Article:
Everything You Need To Know About BSA Filing: SARs

Explore the ins and outs of BSA filing and SARs. Learn about who is required to comply with BSA reporting, how to file a report, and more.
Picture of Aaron Middleton

Aaron Middleton

August 3, 2023

If you are a member of a fraud or compliance team at a bank, credit union, fintech, or other type of organization involved in moving money, chances are you have had to file a report with the government due to suspected fraud, money laundering, or other similar activity. This is nothing new; the US government established rules in 1970 via the Bank Secrecy Act (BSA) requiring certain financial institutions and businesses to assist U.S. government agencies in detecting and preventing money laundering.

Specifically, the BSA requires these entities to:

  1. Keep records of cash purchases of negotiable instruments,
  2. File reports of cash transactions exceeding $10,000 (a daily aggregate amount), and
  3. Report suspicious activity that might indicate possible criminal activity (e.g., money laundering, tax evasion).

It’s also important to note that the Financial Crimes Enforcement Network (FinCEN), a U.S. Department of the Treasury Bureau, administers the BSA. The law has been enhanced by various pieces of legislation, including the USA PATRIOT Act, which further strengthened the requirements to prevent, detect, and prosecute money laundering and the financing of terrorism.

What sort of institutions are required to comply with BSA reporting? Likely more than you think.

Entities that need to report under the BSA include:

  • Banks and Credit Unions
  • Money Service Businesses (MSBs), including check cashing, money orders, currency dealing/exchange, and money transmitting
  • Casinos and Card Clubs
  • Brokers or Dealers in Securities
  • Mutual Funds
  • Insurance Companies that issue or underwrite certain products
  • Futures Commission Merchants and Introducing Brokers in Commodities
  • Dealers in Precious Metals, Precious Stones, or Jewels
  • Operators of Credit Card Systems
  • Loan or Finance Companies

Additionally, any individual or organization engaged in a trade or business and receiving more than $10,000 in cash in a single transaction or related transactions must file Form 8300 with the IRS.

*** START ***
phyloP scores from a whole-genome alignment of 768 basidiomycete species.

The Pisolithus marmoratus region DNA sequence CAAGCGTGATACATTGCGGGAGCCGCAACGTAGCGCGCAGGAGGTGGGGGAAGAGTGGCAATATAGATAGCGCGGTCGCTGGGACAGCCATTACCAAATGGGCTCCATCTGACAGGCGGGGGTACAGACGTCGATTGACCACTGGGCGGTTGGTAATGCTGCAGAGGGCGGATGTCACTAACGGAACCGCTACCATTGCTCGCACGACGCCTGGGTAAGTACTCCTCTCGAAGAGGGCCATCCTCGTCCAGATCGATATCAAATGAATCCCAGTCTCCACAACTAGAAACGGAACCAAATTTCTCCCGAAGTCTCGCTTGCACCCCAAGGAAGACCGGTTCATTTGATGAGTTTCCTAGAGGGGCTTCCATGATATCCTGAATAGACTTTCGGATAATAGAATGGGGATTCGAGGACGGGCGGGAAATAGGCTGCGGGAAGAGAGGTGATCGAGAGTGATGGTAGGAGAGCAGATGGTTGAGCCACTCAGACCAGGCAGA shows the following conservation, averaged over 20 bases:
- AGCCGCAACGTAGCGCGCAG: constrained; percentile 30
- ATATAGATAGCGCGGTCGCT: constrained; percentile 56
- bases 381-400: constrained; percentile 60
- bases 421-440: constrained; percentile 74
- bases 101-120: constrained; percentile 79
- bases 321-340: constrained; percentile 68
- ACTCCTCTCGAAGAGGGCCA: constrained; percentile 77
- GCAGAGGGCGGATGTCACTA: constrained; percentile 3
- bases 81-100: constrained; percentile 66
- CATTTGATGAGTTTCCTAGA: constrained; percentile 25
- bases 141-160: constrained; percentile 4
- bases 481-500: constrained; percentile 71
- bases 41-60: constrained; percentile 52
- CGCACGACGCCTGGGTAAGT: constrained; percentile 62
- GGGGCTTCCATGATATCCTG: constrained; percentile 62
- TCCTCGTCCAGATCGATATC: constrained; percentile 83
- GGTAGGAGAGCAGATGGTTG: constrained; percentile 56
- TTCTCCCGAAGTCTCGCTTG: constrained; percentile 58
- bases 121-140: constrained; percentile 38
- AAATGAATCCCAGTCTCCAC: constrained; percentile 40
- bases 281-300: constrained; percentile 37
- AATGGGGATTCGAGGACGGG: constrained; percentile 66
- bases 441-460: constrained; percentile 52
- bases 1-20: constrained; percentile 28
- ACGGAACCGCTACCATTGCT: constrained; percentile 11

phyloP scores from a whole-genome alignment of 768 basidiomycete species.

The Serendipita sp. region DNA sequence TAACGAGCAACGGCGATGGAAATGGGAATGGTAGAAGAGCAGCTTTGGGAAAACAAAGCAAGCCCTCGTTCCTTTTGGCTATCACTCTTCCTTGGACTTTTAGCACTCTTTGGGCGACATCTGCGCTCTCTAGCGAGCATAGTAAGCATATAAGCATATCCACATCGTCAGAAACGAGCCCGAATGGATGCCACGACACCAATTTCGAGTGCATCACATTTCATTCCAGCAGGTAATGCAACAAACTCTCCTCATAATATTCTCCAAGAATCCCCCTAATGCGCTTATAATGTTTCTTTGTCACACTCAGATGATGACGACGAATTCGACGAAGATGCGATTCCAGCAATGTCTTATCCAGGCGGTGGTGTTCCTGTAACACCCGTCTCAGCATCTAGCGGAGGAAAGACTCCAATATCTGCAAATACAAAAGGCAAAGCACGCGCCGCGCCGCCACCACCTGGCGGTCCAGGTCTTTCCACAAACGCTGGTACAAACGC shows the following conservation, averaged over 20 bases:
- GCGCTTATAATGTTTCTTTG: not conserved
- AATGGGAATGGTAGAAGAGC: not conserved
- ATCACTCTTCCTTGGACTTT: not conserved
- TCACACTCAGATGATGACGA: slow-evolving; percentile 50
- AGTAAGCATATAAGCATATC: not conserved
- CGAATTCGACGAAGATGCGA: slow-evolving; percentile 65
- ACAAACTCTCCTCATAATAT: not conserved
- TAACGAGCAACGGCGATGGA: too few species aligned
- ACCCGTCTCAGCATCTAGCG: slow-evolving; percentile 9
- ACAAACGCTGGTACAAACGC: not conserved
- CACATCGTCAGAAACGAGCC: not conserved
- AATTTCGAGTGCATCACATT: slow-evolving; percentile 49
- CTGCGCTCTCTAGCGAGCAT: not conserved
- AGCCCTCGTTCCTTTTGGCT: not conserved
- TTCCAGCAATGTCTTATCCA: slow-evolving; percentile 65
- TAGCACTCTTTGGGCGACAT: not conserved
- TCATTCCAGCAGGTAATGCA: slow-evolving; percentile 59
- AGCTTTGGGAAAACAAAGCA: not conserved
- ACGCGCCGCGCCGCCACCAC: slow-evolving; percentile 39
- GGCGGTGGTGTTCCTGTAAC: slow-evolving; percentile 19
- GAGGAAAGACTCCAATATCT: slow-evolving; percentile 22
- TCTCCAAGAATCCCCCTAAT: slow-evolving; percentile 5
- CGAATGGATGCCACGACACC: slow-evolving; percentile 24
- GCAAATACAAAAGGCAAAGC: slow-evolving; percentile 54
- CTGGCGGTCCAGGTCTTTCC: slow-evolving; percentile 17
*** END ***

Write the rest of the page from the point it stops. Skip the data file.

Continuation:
SAR Filing

One of the most common reports that banks deal with are SARs (Suspicious Activity Reports). These reports are filed for various reasons, including activities that suggest a customer might be laundering money, committing wire or check fraud, attempting to subvert reporting requirements for cash transactions, cyber crimes, and other illicit activities.

SARs are comprised of multiple sections. Not only must the information about the reporting organization be included, but also details about where the activity occurred (which may or may not be the same as the filing organization), the people or businesses involved (which may be more than one), and the type of activity that occurred which was found to be suspicious.

The process of building a SAR might include gathering information from multiple events (transactions, onboarding events, account opening, etc), numerous people or businesses, other financial organizations, and more. The more information that is required, the lengthier a SAR can be.

On top of all of that, SARs include a free-form narrative section, where the filer is expected to provide more details about the observed activity and subjects. Altogether, SARs can be a very lengthy form to fill out, and we’ve been told that the narrative alone can take anywhere between 30 minutes and 3 hours, depending on the situation.

SAR Filing

How do these types of institutions report?

The most basic way to file a report is by utilizing PDF files that are provided by FinCEN (a page of which can be seen above) and uploading them onto the BSA E-File website. This approach might feel simple, and it can be if you only occasionally file a report.

For those organizations that regularly file, it can become a cumbersome process. The lack of ability to pre-fill organizational info or data from case management systems, the unstructured open-endedness of trying to build a narrative, ensuring team members have the right credentials, and keeping track of filings all can make for a complicated and inefficient process.

Create Suspicious Activity Report

What’s next?

At Effectiv, we recently released our own in-house BSA filing solution aimed at helping teams to create reports more efficiently. Starting with SARs, we have crafted a modern, more friendly experience than what most reporters are used to.

We have painstakingly recreated the well-known SAR report into a sleek, modern UI and added time-saving features such as the ability to standardize and pre-fill institutional information across all reports, import data from our case management system, and validate information on the fly to ensure that reports contain the proper information. We package these reports up into XML files that can be easily uploaded into the BSA E-File system, saving teams time and effort.

But this is just the first step in a wider range of powerful BSA compliance tools that we are creating. Our roadmap includes CTR (Currency Transaction Report) filing solutions, one-click direct filing with FinCEN, templates to assist with the cumbersome narrative creation process, status tracking, and much more!

Keep on the lookout for more compliance tools coming soon, and reach out to one of our team members if you are interested in taking advantage of our modern, efficient solutions.

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